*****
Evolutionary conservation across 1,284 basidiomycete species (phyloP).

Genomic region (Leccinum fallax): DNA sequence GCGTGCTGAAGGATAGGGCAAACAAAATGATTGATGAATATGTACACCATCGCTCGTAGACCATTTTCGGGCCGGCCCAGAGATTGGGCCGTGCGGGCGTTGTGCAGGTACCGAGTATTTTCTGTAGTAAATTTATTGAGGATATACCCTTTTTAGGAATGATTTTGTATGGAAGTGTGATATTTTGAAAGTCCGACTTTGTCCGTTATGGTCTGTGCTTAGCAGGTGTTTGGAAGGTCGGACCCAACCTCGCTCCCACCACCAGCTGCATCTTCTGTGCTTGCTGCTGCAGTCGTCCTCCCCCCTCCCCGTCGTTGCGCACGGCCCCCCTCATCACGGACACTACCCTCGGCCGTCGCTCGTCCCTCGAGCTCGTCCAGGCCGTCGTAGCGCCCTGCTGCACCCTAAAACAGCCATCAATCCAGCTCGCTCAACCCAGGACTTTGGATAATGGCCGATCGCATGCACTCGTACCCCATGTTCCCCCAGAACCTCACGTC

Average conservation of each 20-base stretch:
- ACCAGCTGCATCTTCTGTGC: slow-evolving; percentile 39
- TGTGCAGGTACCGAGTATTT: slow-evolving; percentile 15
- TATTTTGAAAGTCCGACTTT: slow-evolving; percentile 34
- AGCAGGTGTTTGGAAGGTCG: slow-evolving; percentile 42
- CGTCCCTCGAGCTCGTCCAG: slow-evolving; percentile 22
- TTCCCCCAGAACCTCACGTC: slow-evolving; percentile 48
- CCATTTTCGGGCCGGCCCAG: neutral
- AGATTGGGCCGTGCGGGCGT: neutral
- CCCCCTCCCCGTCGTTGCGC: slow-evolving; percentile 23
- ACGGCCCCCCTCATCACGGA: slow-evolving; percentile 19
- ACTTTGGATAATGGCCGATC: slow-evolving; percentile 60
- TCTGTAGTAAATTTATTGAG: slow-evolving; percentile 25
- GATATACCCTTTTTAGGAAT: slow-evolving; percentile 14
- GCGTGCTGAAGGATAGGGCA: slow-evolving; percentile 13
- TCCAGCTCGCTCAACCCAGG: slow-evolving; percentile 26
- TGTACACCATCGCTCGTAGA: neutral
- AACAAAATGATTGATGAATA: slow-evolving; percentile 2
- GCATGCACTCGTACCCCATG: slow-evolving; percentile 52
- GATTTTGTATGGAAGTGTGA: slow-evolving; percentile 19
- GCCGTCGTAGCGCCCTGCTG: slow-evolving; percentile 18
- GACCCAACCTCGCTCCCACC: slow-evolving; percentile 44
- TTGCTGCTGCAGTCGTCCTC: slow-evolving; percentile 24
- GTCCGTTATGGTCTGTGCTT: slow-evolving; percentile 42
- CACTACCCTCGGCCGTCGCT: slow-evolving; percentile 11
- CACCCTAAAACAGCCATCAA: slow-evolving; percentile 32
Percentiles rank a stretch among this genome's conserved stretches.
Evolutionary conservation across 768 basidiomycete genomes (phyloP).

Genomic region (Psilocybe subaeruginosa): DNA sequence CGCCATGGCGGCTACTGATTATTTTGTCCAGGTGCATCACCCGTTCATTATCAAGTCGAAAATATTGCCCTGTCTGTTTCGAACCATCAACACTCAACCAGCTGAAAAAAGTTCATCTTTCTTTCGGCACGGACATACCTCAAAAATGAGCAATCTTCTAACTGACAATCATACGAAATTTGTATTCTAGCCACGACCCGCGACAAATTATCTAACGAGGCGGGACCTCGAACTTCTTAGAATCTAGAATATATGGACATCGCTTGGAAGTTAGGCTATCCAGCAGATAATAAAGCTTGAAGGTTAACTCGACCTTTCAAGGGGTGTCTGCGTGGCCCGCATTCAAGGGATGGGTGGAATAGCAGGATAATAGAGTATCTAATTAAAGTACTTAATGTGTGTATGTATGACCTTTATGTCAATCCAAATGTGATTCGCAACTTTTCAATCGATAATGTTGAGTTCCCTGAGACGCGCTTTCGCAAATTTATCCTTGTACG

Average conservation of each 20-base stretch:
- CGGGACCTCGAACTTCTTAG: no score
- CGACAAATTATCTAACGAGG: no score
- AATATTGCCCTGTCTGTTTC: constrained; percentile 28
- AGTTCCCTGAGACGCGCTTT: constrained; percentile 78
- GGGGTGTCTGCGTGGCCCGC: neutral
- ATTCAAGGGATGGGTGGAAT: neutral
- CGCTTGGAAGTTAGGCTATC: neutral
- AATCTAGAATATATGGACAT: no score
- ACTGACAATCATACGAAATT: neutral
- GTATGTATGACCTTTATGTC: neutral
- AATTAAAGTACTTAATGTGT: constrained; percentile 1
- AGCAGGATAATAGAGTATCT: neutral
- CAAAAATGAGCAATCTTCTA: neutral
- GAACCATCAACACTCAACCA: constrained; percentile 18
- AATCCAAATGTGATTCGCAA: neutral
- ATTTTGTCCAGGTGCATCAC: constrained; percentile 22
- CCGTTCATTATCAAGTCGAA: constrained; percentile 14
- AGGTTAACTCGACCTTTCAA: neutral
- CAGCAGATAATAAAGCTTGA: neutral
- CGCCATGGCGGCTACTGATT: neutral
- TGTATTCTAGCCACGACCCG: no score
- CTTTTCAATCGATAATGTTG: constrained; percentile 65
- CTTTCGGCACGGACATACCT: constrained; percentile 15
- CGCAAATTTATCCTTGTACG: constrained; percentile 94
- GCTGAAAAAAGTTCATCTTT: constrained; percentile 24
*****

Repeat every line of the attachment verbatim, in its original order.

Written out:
Evolutionary conservation across 1,284 basidiomycete species (phyloP).

Genomic region (Leccinum fallax): DNA sequence GCGTGCTGAAGGATAGGGCAAACAAAATGATTGATGAATATGTACACCATCGCTCGTAGACCATTTTCGGGCCGGCCCAGAGATTGGGCCGTGCGGGCGTTGTGCAGGTACCGAGTATTTTCTGTAGTAAATTTATTGAGGATATACCCTTTTTAGGAATGATTTTGTATGGAAGTGTGATATTTTGAAAGTCCGACTTTGTCCGTTATGGTCTGTGCTTAGCAGGTGTTTGGAAGGTCGGACCCAACCTCGCTCCCACCACCAGCTGCATCTTCTGTGCTTGCTGCTGCAGTCGTCCTCCCCCCTCCCCGTCGTTGCGCACGGCCCCCCTCATCACGGACACTACCCTCGGCCGTCGCTCGTCCCTCGAGCTCGTCCAGGCCGTCGTAGCGCCCTGCTGCACCCTAAAACAGCCATCAATCCAGCTCGCTCAACCCAGGACTTTGGATAATGGCCGATCGCATGCACTCGTACCCCATGTTCCCCCAGAACCTCACGTC

Average conservation of each 20-base stretch:
- ACCAGCTGCATCTTCTGTGC: slow-evolving; percentile 39
- TGTGCAGGTACCGAGTATTT: slow-evolving; percentile 15
- TATTTTGAAAGTCCGACTTT: slow-evolving; percentile 34
- AGCAGGTGTTTGGAAGGTCG: slow-evolving; percentile 42
- CGTCCCTCGAGCTCGTCCAG: slow-evolving; percentile 22
- TTCCCCCAGAACCTCACGTC: slow-evolving; percentile 48
- CCATTTTCGGGCCGGCCCAG: neutral
- AGATTGGGCCGTGCGGGCGT: neutral
- CCCCCTCCCCGTCGTTGCGC: slow-evolving; percentile 23
- ACGGCCCCCCTCATCACGGA: slow-evolving; percentile 19
- ACTTTGGATAATGGCCGATC: slow-evolving; percentile 60
- TCTGTAGTAAATTTATTGAG: slow-evolving; percentile 25
- GATATACCCTTTTTAGGAAT: slow-evolving; percentile 14
- GCGTGCTGAAGGATAGGGCA: slow-evolving; percentile 13
- TCCAGCTCGCTCAACCCAGG: slow-evolving; percentile 26
- TGTACACCATCGCTCGTAGA: neutral
- AACAAAATGATTGATGAATA: slow-evolving; percentile 2
- GCATGCACTCGTACCCCATG: slow-evolving; percentile 52
- GATTTTGTATGGAAGTGTGA: slow-evolving; percentile 19
- GCCGTCGTAGCGCCCTGCTG: slow-evolving; percentile 18
- GACCCAACCTCGCTCCCACC: slow-evolving; percentile 44
- TTGCTGCTGCAGTCGTCCTC: slow-evolving; percentile 24
- GTCCGTTATGGTCTGTGCTT: slow-evolving; percentile 42
- CACTACCCTCGGCCGTCGCT: slow-evolving; percentile 11
- CACCCTAAAACAGCCATCAA: slow-evolving; percentile 32
Percentiles rank a stretch among this genome's conserved stretches.
Evolutionary conservation across 768 basidiomycete genomes (phyloP).

Genomic region (Psilocybe subaeruginosa): DNA sequence CGCCATGGCGGCTACTGATTATTTTGTCCAGGTGCATCACCCGTTCATTATCAAGTCGAAAATATTGCCCTGTCTGTTTCGAACCATCAACACTCAACCAGCTGAAAAAAGTTCATCTTTCTTTCGGCACGGACATACCTCAAAAATGAGCAATCTTCTAACTGACAATCATACGAAATTTGTATTCTAGCCACGACCCGCGACAAATTATCTAACGAGGCGGGACCTCGAACTTCTTAGAATCTAGAATATATGGACATCGCTTGGAAGTTAGGCTATCCAGCAGATAATAAAGCTTGAAGGTTAACTCGACCTTTCAAGGGGTGTCTGCGTGGCCCGCATTCAAGGGATGGGTGGAATAGCAGGATAATAGAGTATCTAATTAAAGTACTTAATGTGTGTATGTATGACCTTTATGTCAATCCAAATGTGATTCGCAACTTTTCAATCGATAATGTTGAGTTCCCTGAGACGCGCTTTCGCAAATTTATCCTTGTACG

Average conservation of each 20-base stretch:
- CGGGACCTCGAACTTCTTAG: no score
- CGACAAATTATCTAACGAGG: no score
- AATATTGCCCTGTCTGTTTC: constrained; percentile 28
- AGTTCCCTGAGACGCGCTTT: constrained; percentile 78
- GGGGTGTCTGCGTGGCCCGC: neutral
- ATTCAAGGGATGGGTGGAAT: neutral
- CGCTTGGAAGTTAGGCTATC: neutral
- AATCTAGAATATATGGACAT: no score
- ACTGACAATCATACGAAATT: neutral
- GTATGTATGACCTTTATGTC: neutral
- AATTAAAGTACTTAATGTGT: constrained; percentile 1
- AGCAGGATAATAGAGTATCT: neutral
- CAAAAATGAGCAATCTTCTA: neutral
- GAACCATCAACACTCAACCA: constrained; percentile 18
- AATCCAAATGTGATTCGCAA: neutral
- ATTTTGTCCAGGTGCATCAC: constrained; percentile 22
- CCGTTCATTATCAAGTCGAA: constrained; percentile 14
- AGGTTAACTCGACCTTTCAA: neutral
- CAGCAGATAATAAAGCTTGA: neutral
- CGCCATGGCGGCTACTGATT: neutral
- TGTATTCTAGCCACGACCCG: no score
- CTTTTCAATCGATAATGTTG: constrained; percentile 65
- CTTTCGGCACGGACATACCT: constrained; percentile 15
- CGCAAATTTATCCTTGTACG: constrained; percentile 94
- GCTGAAAAAAGTTCATCTTT: constrained; percentile 24